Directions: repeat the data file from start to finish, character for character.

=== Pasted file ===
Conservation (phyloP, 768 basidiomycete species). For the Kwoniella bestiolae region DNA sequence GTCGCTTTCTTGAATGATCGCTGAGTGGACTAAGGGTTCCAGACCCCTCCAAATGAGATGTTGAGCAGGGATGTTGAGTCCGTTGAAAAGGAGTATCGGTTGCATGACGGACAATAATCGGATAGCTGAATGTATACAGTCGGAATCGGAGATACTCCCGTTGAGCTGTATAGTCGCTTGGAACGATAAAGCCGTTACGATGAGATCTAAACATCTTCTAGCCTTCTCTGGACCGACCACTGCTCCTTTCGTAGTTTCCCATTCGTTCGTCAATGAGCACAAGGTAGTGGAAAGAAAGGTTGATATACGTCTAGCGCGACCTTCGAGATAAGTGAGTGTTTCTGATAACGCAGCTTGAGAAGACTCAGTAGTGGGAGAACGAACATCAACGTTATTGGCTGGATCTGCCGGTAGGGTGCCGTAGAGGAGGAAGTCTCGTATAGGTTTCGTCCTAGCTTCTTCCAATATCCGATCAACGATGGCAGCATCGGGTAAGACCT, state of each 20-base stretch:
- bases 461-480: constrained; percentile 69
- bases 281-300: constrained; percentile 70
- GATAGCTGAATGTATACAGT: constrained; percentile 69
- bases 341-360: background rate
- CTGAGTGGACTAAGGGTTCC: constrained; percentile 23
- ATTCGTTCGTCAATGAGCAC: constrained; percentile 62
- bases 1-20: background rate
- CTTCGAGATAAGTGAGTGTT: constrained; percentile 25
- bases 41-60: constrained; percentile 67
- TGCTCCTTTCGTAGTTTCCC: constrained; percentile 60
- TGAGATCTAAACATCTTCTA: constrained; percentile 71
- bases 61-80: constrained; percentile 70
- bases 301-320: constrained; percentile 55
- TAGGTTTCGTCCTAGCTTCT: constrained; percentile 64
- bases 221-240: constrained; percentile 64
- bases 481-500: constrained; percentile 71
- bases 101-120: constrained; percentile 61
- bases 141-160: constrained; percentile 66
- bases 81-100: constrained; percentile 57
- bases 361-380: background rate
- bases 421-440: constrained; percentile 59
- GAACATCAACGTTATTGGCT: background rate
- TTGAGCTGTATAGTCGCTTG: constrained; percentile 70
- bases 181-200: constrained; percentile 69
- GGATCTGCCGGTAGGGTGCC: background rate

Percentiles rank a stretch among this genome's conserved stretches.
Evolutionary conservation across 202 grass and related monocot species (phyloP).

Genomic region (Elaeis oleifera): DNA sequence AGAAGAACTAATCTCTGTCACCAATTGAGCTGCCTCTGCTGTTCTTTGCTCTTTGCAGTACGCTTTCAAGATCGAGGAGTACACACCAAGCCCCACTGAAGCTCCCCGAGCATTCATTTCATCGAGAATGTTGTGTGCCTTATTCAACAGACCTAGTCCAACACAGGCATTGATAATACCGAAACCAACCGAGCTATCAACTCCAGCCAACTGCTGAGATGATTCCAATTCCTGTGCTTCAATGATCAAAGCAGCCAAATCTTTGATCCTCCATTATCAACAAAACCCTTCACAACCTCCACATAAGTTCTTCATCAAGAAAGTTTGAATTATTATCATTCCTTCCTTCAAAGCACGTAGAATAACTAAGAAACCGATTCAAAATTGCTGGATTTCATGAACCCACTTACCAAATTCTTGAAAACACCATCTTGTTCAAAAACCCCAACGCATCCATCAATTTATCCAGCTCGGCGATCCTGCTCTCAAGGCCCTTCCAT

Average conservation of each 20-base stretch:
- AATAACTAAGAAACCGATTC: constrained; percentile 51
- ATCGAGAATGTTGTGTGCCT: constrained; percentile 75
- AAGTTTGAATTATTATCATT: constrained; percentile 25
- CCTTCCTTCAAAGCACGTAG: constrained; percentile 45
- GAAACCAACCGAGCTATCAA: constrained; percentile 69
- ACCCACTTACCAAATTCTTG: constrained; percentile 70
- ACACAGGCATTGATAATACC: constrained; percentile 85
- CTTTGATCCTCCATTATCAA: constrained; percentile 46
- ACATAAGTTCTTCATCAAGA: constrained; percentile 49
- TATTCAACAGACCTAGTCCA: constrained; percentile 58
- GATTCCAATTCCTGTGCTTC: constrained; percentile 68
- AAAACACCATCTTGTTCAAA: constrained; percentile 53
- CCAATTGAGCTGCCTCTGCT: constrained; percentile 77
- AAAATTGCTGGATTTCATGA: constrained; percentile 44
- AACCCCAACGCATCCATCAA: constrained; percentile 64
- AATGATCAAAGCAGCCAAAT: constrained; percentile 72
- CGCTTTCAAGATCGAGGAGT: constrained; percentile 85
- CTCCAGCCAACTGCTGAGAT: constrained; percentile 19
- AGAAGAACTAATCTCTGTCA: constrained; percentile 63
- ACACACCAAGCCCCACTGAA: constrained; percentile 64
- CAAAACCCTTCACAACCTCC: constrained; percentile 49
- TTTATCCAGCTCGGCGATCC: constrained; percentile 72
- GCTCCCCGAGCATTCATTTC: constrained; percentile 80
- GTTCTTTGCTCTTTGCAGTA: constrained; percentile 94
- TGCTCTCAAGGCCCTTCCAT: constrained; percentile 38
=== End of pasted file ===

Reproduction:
Conservation (phyloP, 768 basidiomycete species). For the Kwoniella bestiolae region DNA sequence GTCGCTTTCTTGAATGATCGCTGAGTGGACTAAGGGTTCCAGACCCCTCCAAATGAGATGTTGAGCAGGGATGTTGAGTCCGTTGAAAAGGAGTATCGGTTGCATGACGGACAATAATCGGATAGCTGAATGTATACAGTCGGAATCGGAGATACTCCCGTTGAGCTGTATAGTCGCTTGGAACGATAAAGCCGTTACGATGAGATCTAAACATCTTCTAGCCTTCTCTGGACCGACCACTGCTCCTTTCGTAGTTTCCCATTCGTTCGTCAATGAGCACAAGGTAGTGGAAAGAAAGGTTGATATACGTCTAGCGCGACCTTCGAGATAAGTGAGTGTTTCTGATAACGCAGCTTGAGAAGACTCAGTAGTGGGAGAACGAACATCAACGTTATTGGCTGGATCTGCCGGTAGGGTGCCGTAGAGGAGGAAGTCTCGTATAGGTTTCGTCCTAGCTTCTTCCAATATCCGATCAACGATGGCAGCATCGGGTAAGACCT, state of each 20-base stretch:
- bases 461-480: constrained; percentile 69
- bases 281-300: constrained; percentile 70
- GATAGCTGAATGTATACAGT: constrained; percentile 69
- bases 341-360: background rate
- CTGAGTGGACTAAGGGTTCC: constrained; percentile 23
- ATTCGTTCGTCAATGAGCAC: constrained; percentile 62
- bases 1-20: background rate
- CTTCGAGATAAGTGAGTGTT: constrained; percentile 25
- bases 41-60: constrained; percentile 67
- TGCTCCTTTCGTAGTTTCCC: constrained; percentile 60
- TGAGATCTAAACATCTTCTA: constrained; percentile 71
- bases 61-80: constrained; percentile 70
- bases 301-320: constrained; percentile 55
- TAGGTTTCGTCCTAGCTTCT: constrained; percentile 64
- bases 221-240: constrained; percentile 64
- bases 481-500: constrained; percentile 71
- bases 101-120: constrained; percentile 61
- bases 141-160: constrained; percentile 66
- bases 81-100: constrained; percentile 57
- bases 361-380: background rate
- bases 421-440: constrained; percentile 59
- GAACATCAACGTTATTGGCT: background rate
- TTGAGCTGTATAGTCGCTTG: constrained; percentile 70
- bases 181-200: constrained; percentile 69
- GGATCTGCCGGTAGGGTGCC: background rate

Percentiles rank a stretch among this genome's conserved stretches.
Evolutionary conservation across 202 grass and related monocot species (phyloP).

Genomic region (Elaeis oleifera): DNA sequence AGAAGAACTAATCTCTGTCACCAATTGAGCTGCCTCTGCTGTTCTTTGCTCTTTGCAGTACGCTTTCAAGATCGAGGAGTACACACCAAGCCCCACTGAAGCTCCCCGAGCATTCATTTCATCGAGAATGTTGTGTGCCTTATTCAACAGACCTAGTCCAACACAGGCATTGATAATACCGAAACCAACCGAGCTATCAACTCCAGCCAACTGCTGAGATGATTCCAATTCCTGTGCTTCAATGATCAAAGCAGCCAAATCTTTGATCCTCCATTATCAACAAAACCCTTCACAACCTCCACATAAGTTCTTCATCAAGAAAGTTTGAATTATTATCATTCCTTCCTTCAAAGCACGTAGAATAACTAAGAAACCGATTCAAAATTGCTGGATTTCATGAACCCACTTACCAAATTCTTGAAAACACCATCTTGTTCAAAAACCCCAACGCATCCATCAATTTATCCAGCTCGGCGATCCTGCTCTCAAGGCCCTTCCAT

Average conservation of each 20-base stretch:
- AATAACTAAGAAACCGATTC: constrained; percentile 51
- ATCGAGAATGTTGTGTGCCT: constrained; percentile 75
- AAGTTTGAATTATTATCATT: constrained; percentile 25
- CCTTCCTTCAAAGCACGTAG: constrained; percentile 45
- GAAACCAACCGAGCTATCAA: constrained; percentile 69
- ACCCACTTACCAAATTCTTG: constrained; percentile 70
- ACACAGGCATTGATAATACC: constrained; percentile 85
- CTTTGATCCTCCATTATCAA: constrained; percentile 46
- ACATAAGTTCTTCATCAAGA: constrained; percentile 49
- TATTCAACAGACCTAGTCCA: constrained; percentile 58
- GATTCCAATTCCTGTGCTTC: constrained; percentile 68
- AAAACACCATCTTGTTCAAA: constrained; percentile 53
- CCAATTGAGCTGCCTCTGCT: constrained; percentile 77
- AAAATTGCTGGATTTCATGA: constrained; percentile 44
- AACCCCAACGCATCCATCAA: constrained; percentile 64
- AATGATCAAAGCAGCCAAAT: constrained; percentile 72
- CGCTTTCAAGATCGAGGAGT: constrained; percentile 85
- CTCCAGCCAACTGCTGAGAT: constrained; percentile 19
- AGAAGAACTAATCTCTGTCA: constrained; percentile 63
- ACACACCAAGCCCCACTGAA: constrained; percentile 64
- CAAAACCCTTCACAACCTCC: constrained; percentile 49
- TTTATCCAGCTCGGCGATCC: constrained; percentile 72
- GCTCCCCGAGCATTCATTTC: constrained; percentile 80
- GTTCTTTGCTCTTTGCAGTA: constrained; percentile 94
- TGCTCTCAAGGCCCTTCCAT: constrained; percentile 38